Right quotient

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The right quotient (or simply quotient) of a formal language L_1 with a formal language L_2 is the language consisting of strings w such that wx is in L_1 for some string x in L_2.[1] In symbols, we write:

L_1 / L_2 = \{w \ |  \ \exists x ((x \in L_2)  \land (wx \in L_1)) \}

In other words, each string in L_1 / L_2 is the prefix of a string wx in L_1, with the remainder of the word being a string in L_2.



L_1 = \{ a^n b^n c^n \ \ |\ \ n\ge 0 \}


L_2 = \{ b^i c^j \ \ | \ \ i,j\ge 0 \}.

Now, if we insert a divider into the middle of an element of L_1, the part on the right is in L_2 only if the divider is placed adjacent to a b (in which case i ≤ n and j = n) or adjacent to a c (in which case i = 0 and j ≤ n). The part on the left, therefore, will be either a^n b^{n-i} or a^n b^n c^{n-j}; and L_1 / L_2 can be written as

\{ a^p b^q c^r \ \ | \ \ p = q \ge r \ \ \or \ \ p \ge q \and r = 0 \}.


Some common closure properties of the right quotient include:

  • The quotient of a regular language with any other language is regular.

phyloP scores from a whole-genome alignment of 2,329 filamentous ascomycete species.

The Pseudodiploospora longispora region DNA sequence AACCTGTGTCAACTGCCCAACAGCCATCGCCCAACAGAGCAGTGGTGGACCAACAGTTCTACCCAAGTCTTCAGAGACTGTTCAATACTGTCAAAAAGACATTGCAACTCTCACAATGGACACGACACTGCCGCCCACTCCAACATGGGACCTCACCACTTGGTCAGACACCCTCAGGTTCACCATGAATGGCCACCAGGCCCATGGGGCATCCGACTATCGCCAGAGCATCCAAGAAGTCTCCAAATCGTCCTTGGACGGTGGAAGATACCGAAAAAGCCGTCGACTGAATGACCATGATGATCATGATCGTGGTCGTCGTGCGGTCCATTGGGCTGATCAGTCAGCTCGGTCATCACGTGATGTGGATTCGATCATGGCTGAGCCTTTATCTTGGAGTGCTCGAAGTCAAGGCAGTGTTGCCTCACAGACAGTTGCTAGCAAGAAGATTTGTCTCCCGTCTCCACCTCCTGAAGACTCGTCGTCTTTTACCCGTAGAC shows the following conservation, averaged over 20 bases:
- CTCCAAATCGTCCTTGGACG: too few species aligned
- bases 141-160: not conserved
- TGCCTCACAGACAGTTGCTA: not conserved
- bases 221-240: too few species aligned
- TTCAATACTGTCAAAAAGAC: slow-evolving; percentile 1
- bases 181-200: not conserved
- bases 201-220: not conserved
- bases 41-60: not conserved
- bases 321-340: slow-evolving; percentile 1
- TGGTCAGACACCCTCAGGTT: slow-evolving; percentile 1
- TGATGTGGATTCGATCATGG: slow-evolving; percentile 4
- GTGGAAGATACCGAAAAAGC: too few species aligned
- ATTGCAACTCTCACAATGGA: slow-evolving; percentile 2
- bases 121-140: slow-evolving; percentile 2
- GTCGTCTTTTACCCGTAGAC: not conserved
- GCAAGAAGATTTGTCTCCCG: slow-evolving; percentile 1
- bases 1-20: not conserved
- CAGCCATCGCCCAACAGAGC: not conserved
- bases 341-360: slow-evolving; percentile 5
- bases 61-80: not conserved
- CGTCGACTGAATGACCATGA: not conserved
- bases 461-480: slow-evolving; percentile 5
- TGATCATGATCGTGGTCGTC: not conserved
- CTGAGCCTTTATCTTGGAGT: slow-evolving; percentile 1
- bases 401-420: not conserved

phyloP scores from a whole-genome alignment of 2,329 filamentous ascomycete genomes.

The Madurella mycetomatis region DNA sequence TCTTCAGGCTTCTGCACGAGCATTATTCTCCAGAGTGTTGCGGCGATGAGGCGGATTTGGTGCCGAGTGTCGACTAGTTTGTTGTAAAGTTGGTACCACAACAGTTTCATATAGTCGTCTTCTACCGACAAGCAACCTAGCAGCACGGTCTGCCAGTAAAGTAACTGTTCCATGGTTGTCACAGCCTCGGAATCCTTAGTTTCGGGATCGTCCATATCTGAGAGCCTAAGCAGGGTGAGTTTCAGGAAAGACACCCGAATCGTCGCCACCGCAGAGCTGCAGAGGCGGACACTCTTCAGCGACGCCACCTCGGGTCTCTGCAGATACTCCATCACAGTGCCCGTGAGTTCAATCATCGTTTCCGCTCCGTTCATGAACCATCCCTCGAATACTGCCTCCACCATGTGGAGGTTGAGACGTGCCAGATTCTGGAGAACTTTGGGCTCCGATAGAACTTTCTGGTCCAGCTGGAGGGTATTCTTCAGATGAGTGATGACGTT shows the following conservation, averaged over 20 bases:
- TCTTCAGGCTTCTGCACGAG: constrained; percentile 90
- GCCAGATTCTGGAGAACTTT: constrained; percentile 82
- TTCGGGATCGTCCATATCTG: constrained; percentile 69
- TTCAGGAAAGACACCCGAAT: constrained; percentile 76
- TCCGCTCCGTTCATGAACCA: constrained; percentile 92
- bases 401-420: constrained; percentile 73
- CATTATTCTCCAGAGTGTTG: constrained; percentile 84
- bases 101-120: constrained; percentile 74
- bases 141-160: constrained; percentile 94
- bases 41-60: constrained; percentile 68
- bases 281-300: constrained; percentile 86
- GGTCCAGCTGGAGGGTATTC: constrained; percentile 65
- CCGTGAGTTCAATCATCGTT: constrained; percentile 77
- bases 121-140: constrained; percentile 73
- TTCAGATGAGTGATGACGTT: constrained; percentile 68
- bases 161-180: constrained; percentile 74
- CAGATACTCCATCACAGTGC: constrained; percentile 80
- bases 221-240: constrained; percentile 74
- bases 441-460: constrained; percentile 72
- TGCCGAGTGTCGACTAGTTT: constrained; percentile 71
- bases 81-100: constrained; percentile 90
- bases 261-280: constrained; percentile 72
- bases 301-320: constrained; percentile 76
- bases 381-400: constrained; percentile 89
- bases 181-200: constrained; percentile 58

• The quotient of a context free language with a regular language is context free.
  • The quotient of two context free languages can be any recursively enumerable language.
  • The quotient of two recursively enumerable languages is recursively enumerable.

Left and right quotients[edit]

There is a related notion of left quotient, which keeps the postfixes of L_1 without the prefixes in L_2. Sometimes, though, "right quotient" is written simply as "quotient". The above closure properties hold for both left and right quotients.


  1. ^ Linz, Peter (2011). An Introduction to Formal Languages and Automata. Jones & Bartlett Publishers. pp. 104–108. ISBN 9781449615529. Retrieved 7 July 2014.